- Fri, 2011-02-11 15:08
Julie Ann Baenziger, otherwise known as Sea Of Bees, is about to unleash her long-awaited debut album, Songs For Ravens. With a hypnotic voice, flowing melodies, and inspired yet simple lyrics, it’s not surprising that Julie looks set to take her unique indie-folk to new levels this year as she gears up to tour the UK and hit the festivals this summer.
We caught up with Julie to chat about the differences between the US and UK folk scenes, her most unforgettable live shows so far and what to expect from her debut album…
ILM: Hello! How long have you been over in London?
Sea Of Bees: About three weeks or so, four weeks almost. Just keeping busy, having fun, playing shows…
ILM: What have you been listening to recently?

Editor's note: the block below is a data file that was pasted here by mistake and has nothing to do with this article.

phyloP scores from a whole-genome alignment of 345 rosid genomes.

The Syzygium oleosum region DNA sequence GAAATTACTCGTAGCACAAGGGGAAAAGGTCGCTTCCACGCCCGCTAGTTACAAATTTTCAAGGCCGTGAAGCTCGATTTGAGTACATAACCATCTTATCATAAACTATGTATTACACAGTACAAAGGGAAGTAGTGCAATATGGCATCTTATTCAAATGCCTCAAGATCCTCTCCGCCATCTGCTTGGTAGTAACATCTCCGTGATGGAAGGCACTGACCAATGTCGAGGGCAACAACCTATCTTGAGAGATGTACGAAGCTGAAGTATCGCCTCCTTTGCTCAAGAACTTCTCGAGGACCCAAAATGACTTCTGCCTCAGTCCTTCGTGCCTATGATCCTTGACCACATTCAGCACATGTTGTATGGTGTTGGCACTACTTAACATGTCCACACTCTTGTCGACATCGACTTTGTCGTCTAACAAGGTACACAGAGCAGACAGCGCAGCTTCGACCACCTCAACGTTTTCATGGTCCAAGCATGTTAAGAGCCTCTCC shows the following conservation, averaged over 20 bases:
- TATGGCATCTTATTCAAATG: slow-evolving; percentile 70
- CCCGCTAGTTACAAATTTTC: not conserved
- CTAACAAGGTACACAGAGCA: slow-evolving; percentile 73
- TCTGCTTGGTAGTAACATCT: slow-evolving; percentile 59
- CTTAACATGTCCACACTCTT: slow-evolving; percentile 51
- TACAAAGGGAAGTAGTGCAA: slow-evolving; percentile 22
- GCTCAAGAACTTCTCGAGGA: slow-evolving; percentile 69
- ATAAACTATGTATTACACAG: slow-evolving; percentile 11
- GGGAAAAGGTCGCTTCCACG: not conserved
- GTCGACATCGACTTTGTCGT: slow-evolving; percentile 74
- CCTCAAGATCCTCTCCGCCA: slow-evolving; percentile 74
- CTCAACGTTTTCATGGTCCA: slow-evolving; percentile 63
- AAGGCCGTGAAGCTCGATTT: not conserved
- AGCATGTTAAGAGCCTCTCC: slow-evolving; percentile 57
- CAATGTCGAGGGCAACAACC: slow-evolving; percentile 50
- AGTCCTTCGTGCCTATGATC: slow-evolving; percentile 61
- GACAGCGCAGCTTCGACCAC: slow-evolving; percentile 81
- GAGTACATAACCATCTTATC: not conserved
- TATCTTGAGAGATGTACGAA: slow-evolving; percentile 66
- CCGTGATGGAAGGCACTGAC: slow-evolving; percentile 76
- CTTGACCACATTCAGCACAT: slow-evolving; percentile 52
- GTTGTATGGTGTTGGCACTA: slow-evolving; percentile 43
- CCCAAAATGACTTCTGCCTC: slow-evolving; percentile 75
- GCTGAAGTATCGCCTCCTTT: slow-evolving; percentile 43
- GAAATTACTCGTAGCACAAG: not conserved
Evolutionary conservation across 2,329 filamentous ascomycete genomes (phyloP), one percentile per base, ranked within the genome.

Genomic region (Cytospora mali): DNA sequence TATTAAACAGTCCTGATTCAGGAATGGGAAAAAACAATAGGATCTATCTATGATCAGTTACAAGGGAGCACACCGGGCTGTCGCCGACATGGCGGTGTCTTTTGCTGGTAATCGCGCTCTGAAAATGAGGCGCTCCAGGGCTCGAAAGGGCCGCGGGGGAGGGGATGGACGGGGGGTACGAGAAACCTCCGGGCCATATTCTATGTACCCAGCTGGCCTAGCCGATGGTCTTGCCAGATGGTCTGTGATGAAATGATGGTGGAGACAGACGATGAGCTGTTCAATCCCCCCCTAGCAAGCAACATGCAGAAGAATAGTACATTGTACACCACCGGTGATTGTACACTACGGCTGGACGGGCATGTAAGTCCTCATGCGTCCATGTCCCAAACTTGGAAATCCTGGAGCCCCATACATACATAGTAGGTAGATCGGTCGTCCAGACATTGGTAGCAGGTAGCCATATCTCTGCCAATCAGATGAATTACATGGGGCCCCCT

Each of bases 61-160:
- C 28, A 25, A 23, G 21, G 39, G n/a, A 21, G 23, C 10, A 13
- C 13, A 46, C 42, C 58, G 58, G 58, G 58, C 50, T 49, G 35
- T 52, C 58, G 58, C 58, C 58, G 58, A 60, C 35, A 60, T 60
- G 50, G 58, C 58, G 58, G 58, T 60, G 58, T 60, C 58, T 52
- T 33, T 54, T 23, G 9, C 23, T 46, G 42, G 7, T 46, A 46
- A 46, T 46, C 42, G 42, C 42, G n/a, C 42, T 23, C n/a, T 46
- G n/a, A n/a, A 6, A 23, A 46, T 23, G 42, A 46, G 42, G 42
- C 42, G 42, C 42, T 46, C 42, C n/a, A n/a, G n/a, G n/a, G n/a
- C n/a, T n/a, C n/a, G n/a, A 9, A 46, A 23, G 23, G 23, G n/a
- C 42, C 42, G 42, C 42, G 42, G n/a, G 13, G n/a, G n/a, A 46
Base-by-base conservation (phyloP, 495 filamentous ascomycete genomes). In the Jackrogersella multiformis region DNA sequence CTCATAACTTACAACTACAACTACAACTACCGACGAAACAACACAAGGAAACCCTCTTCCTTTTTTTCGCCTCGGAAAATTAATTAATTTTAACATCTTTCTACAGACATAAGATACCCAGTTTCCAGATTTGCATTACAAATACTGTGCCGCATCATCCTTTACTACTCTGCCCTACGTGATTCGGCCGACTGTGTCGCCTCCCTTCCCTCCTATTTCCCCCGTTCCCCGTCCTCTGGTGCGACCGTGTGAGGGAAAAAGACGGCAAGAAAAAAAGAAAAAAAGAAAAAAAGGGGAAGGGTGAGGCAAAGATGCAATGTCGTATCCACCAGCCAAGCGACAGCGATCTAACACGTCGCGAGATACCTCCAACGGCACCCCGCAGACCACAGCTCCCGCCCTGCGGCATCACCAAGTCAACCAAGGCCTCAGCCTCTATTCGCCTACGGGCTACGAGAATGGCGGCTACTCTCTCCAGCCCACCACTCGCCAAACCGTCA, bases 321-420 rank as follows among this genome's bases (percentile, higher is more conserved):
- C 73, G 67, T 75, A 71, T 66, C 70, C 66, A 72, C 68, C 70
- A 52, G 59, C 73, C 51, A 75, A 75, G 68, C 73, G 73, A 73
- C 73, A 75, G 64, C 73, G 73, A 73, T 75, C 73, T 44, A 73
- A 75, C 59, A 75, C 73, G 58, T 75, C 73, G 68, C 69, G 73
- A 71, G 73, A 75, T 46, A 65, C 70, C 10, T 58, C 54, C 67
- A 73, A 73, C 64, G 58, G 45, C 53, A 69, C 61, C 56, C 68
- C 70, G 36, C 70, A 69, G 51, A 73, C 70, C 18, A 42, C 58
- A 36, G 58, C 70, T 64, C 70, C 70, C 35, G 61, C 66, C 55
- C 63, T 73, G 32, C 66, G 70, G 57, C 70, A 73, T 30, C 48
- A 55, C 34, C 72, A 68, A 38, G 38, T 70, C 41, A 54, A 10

Sea Of Bees: I love Beach House’s new album. You just slowly fall in love with it. And I love Bright Eyes; all of his old stuff. My girlfriend got me hooked on him. It’s just honesty and a passionate voice. I really do listen to him all the time, he’s really colourful, you know? I love Mountain Man too. The vocals and the harmonies…you can see how wild they are in their music, it’s great! I’ve been listening to some Feist too. It’s so nice going back to some of the old stuff, but I’m just not up to date with all the newer stuff! I love Wavves and Best Coast. And I love Lily Allen, she’s so good and cute! That’s like my pop secret stuff, the cute stuff! Keith at Family PR over here said he’s going to hook me up with some new music to listen to, like Light… What is that band called? Light Assembly. Really cool stuff.
ILM: How would you describe your own process of making music?